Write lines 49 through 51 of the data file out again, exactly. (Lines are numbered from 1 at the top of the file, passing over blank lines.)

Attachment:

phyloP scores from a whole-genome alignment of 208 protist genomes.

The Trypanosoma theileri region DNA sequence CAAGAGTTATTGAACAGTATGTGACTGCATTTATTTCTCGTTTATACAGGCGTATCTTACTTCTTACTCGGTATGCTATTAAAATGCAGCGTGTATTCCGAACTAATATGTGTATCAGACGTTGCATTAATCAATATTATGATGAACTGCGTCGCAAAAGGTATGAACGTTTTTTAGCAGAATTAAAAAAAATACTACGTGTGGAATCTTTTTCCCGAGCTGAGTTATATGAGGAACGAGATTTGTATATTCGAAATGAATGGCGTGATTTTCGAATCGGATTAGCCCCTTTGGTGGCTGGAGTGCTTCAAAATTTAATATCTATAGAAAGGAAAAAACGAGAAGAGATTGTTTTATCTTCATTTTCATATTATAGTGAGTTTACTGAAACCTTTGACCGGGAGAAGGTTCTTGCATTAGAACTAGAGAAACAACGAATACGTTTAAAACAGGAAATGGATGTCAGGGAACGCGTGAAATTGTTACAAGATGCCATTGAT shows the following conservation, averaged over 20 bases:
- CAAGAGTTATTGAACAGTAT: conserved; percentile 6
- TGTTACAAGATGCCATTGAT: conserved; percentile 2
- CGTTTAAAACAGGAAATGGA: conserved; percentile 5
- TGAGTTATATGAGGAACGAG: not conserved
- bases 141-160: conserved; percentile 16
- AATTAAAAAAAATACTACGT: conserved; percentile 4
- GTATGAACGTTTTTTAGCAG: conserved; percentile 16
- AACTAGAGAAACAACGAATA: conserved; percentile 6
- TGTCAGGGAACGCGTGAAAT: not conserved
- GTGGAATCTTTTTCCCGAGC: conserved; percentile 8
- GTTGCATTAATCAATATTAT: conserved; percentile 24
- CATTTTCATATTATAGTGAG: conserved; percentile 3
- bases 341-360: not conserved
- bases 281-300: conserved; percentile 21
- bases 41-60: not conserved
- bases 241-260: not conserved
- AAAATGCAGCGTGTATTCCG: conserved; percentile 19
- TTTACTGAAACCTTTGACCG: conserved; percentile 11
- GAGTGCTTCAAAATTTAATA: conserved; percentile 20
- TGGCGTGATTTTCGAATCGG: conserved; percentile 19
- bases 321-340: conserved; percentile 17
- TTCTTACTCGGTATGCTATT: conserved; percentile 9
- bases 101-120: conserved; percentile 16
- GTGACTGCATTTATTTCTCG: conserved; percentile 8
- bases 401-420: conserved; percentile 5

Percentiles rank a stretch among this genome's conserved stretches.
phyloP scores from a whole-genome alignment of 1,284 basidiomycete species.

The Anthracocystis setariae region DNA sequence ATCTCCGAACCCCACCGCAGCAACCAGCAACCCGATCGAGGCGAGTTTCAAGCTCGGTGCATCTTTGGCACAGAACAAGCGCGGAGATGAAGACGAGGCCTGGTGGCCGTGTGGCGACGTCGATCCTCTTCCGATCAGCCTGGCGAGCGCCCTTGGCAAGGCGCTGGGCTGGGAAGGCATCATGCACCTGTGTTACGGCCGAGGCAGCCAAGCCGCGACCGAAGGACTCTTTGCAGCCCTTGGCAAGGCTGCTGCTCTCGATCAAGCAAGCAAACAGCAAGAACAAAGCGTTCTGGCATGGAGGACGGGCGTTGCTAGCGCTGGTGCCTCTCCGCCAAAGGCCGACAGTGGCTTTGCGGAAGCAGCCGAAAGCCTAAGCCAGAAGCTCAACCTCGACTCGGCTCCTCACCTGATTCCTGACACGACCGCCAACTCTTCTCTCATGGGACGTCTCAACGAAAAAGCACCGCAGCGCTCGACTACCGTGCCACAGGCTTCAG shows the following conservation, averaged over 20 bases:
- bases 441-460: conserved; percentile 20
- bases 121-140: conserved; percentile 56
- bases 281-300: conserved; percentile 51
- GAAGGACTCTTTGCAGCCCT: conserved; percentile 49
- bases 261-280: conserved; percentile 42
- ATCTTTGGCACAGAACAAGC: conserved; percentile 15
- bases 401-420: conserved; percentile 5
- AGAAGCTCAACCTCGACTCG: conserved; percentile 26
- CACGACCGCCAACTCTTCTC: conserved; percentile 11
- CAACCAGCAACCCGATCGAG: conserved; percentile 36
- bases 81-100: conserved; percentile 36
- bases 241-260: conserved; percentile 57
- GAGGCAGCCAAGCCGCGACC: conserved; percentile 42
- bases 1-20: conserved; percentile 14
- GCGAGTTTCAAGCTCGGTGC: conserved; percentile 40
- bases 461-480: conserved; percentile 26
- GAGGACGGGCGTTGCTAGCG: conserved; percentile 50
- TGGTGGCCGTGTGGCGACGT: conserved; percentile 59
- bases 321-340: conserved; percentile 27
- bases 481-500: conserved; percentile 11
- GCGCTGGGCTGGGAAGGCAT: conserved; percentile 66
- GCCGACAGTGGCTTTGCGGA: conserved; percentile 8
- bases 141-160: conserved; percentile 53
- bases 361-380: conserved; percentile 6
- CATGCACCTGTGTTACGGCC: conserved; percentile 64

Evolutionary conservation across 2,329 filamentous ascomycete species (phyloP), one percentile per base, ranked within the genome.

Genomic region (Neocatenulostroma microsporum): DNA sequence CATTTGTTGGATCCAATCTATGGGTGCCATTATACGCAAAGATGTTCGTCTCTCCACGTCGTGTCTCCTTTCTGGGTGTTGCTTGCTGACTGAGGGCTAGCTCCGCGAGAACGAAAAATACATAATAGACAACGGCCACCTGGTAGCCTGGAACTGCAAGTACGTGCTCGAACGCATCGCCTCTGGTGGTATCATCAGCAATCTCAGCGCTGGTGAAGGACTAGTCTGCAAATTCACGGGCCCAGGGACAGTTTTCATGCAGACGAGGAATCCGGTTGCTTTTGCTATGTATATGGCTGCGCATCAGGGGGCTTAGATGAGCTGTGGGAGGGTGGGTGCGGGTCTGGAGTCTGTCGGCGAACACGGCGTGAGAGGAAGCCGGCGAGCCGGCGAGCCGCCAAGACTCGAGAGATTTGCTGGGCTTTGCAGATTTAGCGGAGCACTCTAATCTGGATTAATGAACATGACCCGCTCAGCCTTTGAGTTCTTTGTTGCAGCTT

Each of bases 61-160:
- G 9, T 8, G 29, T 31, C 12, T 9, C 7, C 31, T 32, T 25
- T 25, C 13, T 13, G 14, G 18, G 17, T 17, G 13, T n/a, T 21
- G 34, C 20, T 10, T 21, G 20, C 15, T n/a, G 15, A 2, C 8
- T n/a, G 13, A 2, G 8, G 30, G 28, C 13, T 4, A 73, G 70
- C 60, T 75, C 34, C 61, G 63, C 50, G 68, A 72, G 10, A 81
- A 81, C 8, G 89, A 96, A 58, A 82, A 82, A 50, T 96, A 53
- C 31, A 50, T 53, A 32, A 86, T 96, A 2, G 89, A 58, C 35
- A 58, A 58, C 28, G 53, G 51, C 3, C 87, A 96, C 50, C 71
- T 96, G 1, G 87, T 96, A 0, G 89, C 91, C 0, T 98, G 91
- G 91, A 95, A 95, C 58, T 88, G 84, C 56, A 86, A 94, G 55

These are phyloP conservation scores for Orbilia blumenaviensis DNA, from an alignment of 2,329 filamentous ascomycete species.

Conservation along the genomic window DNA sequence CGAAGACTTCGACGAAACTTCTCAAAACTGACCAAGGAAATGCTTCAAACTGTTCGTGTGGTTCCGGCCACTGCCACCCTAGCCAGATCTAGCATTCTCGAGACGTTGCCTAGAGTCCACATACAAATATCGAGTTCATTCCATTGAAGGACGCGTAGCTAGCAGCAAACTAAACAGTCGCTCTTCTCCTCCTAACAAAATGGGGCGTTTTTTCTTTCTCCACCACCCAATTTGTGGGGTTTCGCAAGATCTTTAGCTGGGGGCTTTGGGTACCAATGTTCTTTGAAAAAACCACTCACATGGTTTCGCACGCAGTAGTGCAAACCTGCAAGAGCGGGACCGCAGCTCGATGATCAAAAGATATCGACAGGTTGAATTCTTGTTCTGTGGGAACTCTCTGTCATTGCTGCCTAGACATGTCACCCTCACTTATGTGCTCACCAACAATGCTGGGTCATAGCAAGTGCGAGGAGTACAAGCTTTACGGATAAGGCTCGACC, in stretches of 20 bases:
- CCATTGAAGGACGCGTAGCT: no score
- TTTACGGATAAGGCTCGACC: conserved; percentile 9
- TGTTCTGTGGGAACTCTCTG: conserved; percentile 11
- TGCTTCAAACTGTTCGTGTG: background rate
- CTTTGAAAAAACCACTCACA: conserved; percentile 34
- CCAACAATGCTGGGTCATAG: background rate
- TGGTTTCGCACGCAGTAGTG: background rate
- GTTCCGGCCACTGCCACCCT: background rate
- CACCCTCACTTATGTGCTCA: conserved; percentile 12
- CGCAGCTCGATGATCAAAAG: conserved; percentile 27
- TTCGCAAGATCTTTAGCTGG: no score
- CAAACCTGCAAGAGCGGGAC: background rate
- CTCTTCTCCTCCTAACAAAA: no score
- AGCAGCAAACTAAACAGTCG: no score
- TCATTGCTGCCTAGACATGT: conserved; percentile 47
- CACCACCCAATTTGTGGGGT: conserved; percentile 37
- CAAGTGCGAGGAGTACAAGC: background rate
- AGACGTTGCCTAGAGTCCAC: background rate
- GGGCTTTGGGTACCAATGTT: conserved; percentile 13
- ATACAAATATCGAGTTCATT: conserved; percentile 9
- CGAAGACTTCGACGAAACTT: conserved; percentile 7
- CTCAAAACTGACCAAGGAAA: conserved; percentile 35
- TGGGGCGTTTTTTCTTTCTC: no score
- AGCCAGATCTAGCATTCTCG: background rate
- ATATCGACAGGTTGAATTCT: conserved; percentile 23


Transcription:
- bases 321-340: conserved; percentile 27
- bases 481-500: conserved; percentile 11
- GCGCTGGGCTGGGAAGGCAT: conserved; percentile 66